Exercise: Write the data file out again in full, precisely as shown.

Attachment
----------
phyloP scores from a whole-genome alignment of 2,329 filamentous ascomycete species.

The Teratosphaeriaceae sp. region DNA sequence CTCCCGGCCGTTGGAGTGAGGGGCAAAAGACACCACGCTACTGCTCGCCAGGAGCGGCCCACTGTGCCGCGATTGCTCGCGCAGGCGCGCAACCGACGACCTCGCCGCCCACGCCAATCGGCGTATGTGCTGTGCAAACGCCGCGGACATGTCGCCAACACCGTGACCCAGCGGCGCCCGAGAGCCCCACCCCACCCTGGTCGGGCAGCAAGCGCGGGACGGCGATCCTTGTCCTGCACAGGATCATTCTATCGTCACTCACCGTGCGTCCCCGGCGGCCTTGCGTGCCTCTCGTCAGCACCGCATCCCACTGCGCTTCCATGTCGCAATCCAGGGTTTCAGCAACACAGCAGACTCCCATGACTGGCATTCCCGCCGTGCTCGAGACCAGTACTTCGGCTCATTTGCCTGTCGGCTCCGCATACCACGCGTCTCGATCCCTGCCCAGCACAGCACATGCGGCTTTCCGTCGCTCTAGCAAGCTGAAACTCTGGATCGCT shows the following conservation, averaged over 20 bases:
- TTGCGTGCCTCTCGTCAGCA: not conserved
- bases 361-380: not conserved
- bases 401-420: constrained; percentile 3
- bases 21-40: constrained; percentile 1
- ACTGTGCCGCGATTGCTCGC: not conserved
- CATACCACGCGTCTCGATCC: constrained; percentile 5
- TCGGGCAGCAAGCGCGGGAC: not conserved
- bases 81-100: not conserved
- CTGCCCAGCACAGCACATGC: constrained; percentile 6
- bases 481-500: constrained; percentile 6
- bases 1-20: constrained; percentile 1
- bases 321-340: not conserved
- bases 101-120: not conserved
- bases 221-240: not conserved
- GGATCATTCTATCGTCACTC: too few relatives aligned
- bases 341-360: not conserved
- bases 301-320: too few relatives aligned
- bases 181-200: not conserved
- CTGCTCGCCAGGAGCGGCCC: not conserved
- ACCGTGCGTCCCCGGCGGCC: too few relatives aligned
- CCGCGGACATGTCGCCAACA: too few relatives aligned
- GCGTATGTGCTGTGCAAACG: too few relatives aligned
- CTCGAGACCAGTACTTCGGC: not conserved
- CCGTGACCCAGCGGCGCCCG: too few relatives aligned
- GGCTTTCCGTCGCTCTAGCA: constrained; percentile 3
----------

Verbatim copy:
phyloP scores from a whole-genome alignment of 2,329 filamentous ascomycete species.

The Teratosphaeriaceae sp. region DNA sequence CTCCCGGCCGTTGGAGTGAGGGGCAAAAGACACCACGCTACTGCTCGCCAGGAGCGGCCCACTGTGCCGCGATTGCTCGCGCAGGCGCGCAACCGACGACCTCGCCGCCCACGCCAATCGGCGTATGTGCTGTGCAAACGCCGCGGACATGTCGCCAACACCGTGACCCAGCGGCGCCCGAGAGCCCCACCCCACCCTGGTCGGGCAGCAAGCGCGGGACGGCGATCCTTGTCCTGCACAGGATCATTCTATCGTCACTCACCGTGCGTCCCCGGCGGCCTTGCGTGCCTCTCGTCAGCACCGCATCCCACTGCGCTTCCATGTCGCAATCCAGGGTTTCAGCAACACAGCAGACTCCCATGACTGGCATTCCCGCCGTGCTCGAGACCAGTACTTCGGCTCATTTGCCTGTCGGCTCCGCATACCACGCGTCTCGATCCCTGCCCAGCACAGCACATGCGGCTTTCCGTCGCTCTAGCAAGCTGAAACTCTGGATCGCT shows the following conservation, averaged over 20 bases:
- TTGCGTGCCTCTCGTCAGCA: not conserved
- bases 361-380: not conserved
- bases 401-420: constrained; percentile 3
- bases 21-40: constrained; percentile 1
- ACTGTGCCGCGATTGCTCGC: not conserved
- CATACCACGCGTCTCGATCC: constrained; percentile 5
- TCGGGCAGCAAGCGCGGGAC: not conserved
- bases 81-100: not conserved
- CTGCCCAGCACAGCACATGC: constrained; percentile 6
- bases 481-500: constrained; percentile 6
- bases 1-20: constrained; percentile 1
- bases 321-340: not conserved
- bases 101-120: not conserved
- bases 221-240: not conserved
- GGATCATTCTATCGTCACTC: too few relatives aligned
- bases 341-360: not conserved
- bases 301-320: too few relatives aligned
- bases 181-200: not conserved
- CTGCTCGCCAGGAGCGGCCC: not conserved
- ACCGTGCGTCCCCGGCGGCC: too few relatives aligned
- CCGCGGACATGTCGCCAACA: too few relatives aligned
- GCGTATGTGCTGTGCAAACG: too few relatives aligned
- CTCGAGACCAGTACTTCGGC: not conserved
- CCGTGACCCAGCGGCGCCCG: too few relatives aligned
- GGCTTTCCGTCGCTCTAGCA: constrained; percentile 3